When I was in college, I strangely never kept an day planner. I was able to keep my day to day assignments and to-dos in my head and surprisingly, I was never late and almost never forgot an assignment. I used to pride on my super memory skills that seemed immune to my weekend antics.
So cheap beer and late nights didn’t do it but Mommyhood did, as it’s either killed off or dulled those brain cells beyond any means of functioning. These days I find myself doing a double take to the back seat in the car just to make sure I have both kids in place and didn’t leave one of them in a shopping cart somewhere two stores back.
Needless to say, remembering a specific appointment or place I have to be is well beyond this Mom’s current brain capacity. So last year, I succumbed to the life or someone who needs to use an organizer.
For 2007, I’ll use the same day planner that I used in 2006: the MomAgenda. It’s a gorgeous planner. Each day separates your agenda and your kids schedule (which I imagine will only come in more handy as my kids get older and get into sports and a million other activities.) There’s also other Note sections unique to this planner as it’s tailored for Moms: spots where you can make notes on health, fitness, parties you intend to host, vacation ideas and more.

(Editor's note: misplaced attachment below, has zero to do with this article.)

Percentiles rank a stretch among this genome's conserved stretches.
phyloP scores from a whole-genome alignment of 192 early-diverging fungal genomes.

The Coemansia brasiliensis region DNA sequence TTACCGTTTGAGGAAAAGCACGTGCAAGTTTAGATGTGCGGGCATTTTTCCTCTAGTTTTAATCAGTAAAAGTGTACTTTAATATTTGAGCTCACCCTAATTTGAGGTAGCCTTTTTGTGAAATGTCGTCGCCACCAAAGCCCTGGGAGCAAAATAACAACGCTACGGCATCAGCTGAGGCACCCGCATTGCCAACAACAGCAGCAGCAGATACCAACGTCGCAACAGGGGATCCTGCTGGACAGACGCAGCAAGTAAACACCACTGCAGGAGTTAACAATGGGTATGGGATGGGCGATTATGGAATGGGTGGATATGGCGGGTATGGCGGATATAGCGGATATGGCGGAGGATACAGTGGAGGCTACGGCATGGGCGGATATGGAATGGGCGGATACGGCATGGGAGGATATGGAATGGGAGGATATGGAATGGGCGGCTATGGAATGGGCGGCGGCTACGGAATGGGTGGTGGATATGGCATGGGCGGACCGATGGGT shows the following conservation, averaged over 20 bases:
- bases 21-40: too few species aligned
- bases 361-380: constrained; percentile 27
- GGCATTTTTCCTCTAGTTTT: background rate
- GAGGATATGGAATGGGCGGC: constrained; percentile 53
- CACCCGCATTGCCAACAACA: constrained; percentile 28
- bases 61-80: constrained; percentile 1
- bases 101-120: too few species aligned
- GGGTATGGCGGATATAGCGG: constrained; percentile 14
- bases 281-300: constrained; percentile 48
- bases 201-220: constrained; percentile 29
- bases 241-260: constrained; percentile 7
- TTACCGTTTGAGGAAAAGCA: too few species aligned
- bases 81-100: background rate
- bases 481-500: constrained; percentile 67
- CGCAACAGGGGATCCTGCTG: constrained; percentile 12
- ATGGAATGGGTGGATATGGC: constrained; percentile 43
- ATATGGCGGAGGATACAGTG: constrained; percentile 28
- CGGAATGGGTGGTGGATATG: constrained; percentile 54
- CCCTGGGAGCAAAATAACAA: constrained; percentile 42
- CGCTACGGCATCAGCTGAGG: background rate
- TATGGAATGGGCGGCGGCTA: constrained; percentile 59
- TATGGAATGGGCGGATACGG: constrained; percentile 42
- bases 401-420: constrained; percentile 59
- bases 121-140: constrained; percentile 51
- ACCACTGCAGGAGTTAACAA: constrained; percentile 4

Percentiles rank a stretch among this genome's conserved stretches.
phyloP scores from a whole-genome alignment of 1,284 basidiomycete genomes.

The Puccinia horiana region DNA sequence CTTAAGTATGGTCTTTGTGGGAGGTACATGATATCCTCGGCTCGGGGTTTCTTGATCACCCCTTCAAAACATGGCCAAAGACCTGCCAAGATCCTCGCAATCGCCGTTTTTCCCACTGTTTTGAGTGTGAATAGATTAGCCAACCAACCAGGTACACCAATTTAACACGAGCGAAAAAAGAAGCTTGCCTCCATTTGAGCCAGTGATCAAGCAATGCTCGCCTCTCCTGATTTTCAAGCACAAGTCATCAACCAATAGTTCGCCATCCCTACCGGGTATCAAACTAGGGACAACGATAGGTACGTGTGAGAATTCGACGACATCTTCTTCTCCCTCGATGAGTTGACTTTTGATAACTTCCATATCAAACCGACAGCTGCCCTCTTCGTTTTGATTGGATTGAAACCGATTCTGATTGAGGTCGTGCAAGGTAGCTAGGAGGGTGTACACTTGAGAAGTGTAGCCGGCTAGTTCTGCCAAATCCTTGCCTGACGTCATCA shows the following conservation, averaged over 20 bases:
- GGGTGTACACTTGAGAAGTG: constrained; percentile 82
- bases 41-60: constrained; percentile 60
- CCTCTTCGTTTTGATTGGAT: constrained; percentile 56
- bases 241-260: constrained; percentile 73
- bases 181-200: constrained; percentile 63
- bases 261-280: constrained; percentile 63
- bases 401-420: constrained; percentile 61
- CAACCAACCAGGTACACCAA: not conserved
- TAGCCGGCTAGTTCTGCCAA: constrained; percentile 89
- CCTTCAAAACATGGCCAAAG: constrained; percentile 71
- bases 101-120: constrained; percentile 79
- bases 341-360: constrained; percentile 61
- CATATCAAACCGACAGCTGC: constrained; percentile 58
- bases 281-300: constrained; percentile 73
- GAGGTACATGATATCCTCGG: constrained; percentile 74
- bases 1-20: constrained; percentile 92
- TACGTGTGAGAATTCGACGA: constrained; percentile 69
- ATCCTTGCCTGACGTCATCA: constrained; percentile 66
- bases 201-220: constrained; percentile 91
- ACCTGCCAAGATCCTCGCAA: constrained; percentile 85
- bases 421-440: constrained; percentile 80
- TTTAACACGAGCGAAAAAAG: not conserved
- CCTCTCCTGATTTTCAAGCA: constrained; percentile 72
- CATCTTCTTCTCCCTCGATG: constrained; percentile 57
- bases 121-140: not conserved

Besides being a great organizer, it’s a cute accessory too. For 2007, I have the crocodile desktop planner, but there’s also the mini, executive edition and more. And if you aren’t sure you’d use it, you can download the free, printable version to test and check it out.

Comments

  1. The daily planner format devotes an entire page to one day. The planner format provides maximum space for our daily meetings and appointments, and is preferred for busy schedules that require room to plan the day. Most daily planners are broken-down by hourly segments.
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    Stellathomas
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